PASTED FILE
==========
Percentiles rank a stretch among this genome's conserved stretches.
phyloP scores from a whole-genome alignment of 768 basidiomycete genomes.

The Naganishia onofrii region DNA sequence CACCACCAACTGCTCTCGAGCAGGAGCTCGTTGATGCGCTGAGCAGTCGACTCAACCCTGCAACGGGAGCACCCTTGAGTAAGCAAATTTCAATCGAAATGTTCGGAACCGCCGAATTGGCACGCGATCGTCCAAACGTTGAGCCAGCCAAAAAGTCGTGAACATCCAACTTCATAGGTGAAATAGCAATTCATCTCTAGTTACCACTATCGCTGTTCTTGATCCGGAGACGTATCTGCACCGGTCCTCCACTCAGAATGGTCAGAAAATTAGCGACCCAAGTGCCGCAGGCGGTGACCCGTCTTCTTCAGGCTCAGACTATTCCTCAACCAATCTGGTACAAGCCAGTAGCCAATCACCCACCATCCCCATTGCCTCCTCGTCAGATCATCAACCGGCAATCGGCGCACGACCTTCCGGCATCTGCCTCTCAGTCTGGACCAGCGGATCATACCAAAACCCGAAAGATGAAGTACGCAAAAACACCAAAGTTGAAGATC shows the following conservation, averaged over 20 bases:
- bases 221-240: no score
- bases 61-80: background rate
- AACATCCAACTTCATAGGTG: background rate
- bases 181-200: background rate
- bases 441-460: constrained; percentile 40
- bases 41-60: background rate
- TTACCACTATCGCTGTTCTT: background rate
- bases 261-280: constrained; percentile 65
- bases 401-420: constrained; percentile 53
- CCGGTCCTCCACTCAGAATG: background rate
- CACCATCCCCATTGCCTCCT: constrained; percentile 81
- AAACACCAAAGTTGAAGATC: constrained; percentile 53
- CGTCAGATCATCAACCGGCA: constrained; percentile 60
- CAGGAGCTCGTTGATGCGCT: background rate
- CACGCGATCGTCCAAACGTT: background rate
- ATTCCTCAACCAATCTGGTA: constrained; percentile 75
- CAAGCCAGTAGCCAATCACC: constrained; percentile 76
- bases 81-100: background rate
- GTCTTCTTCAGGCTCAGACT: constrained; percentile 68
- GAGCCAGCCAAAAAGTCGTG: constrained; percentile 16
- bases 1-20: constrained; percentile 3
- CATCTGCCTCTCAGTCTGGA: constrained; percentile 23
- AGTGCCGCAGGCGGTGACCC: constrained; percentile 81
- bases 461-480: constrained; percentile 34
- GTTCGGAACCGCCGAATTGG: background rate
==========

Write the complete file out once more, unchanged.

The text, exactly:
Percentiles rank a stretch among this genome's conserved stretches.
phyloP scores from a whole-genome alignment of 768 basidiomycete genomes.

The Naganishia onofrii region DNA sequence CACCACCAACTGCTCTCGAGCAGGAGCTCGTTGATGCGCTGAGCAGTCGACTCAACCCTGCAACGGGAGCACCCTTGAGTAAGCAAATTTCAATCGAAATGTTCGGAACCGCCGAATTGGCACGCGATCGTCCAAACGTTGAGCCAGCCAAAAAGTCGTGAACATCCAACTTCATAGGTGAAATAGCAATTCATCTCTAGTTACCACTATCGCTGTTCTTGATCCGGAGACGTATCTGCACCGGTCCTCCACTCAGAATGGTCAGAAAATTAGCGACCCAAGTGCCGCAGGCGGTGACCCGTCTTCTTCAGGCTCAGACTATTCCTCAACCAATCTGGTACAAGCCAGTAGCCAATCACCCACCATCCCCATTGCCTCCTCGTCAGATCATCAACCGGCAATCGGCGCACGACCTTCCGGCATCTGCCTCTCAGTCTGGACCAGCGGATCATACCAAAACCCGAAAGATGAAGTACGCAAAAACACCAAAGTTGAAGATC shows the following conservation, averaged over 20 bases:
- bases 221-240: no score
- bases 61-80: background rate
- AACATCCAACTTCATAGGTG: background rate
- bases 181-200: background rate
- bases 441-460: constrained; percentile 40
- bases 41-60: background rate
- TTACCACTATCGCTGTTCTT: background rate
- bases 261-280: constrained; percentile 65
- bases 401-420: constrained; percentile 53
- CCGGTCCTCCACTCAGAATG: background rate
- CACCATCCCCATTGCCTCCT: constrained; percentile 81
- AAACACCAAAGTTGAAGATC: constrained; percentile 53
- CGTCAGATCATCAACCGGCA: constrained; percentile 60
- CAGGAGCTCGTTGATGCGCT: background rate
- CACGCGATCGTCCAAACGTT: background rate
- ATTCCTCAACCAATCTGGTA: constrained; percentile 75
- CAAGCCAGTAGCCAATCACC: constrained; percentile 76
- bases 81-100: background rate
- GTCTTCTTCAGGCTCAGACT: constrained; percentile 68
- GAGCCAGCCAAAAAGTCGTG: constrained; percentile 16
- bases 1-20: constrained; percentile 3
- CATCTGCCTCTCAGTCTGGA: constrained; percentile 23
- AGTGCCGCAGGCGGTGACCC: constrained; percentile 81
- bases 461-480: constrained; percentile 34
- GTTCGGAACCGCCGAATTGG: background rate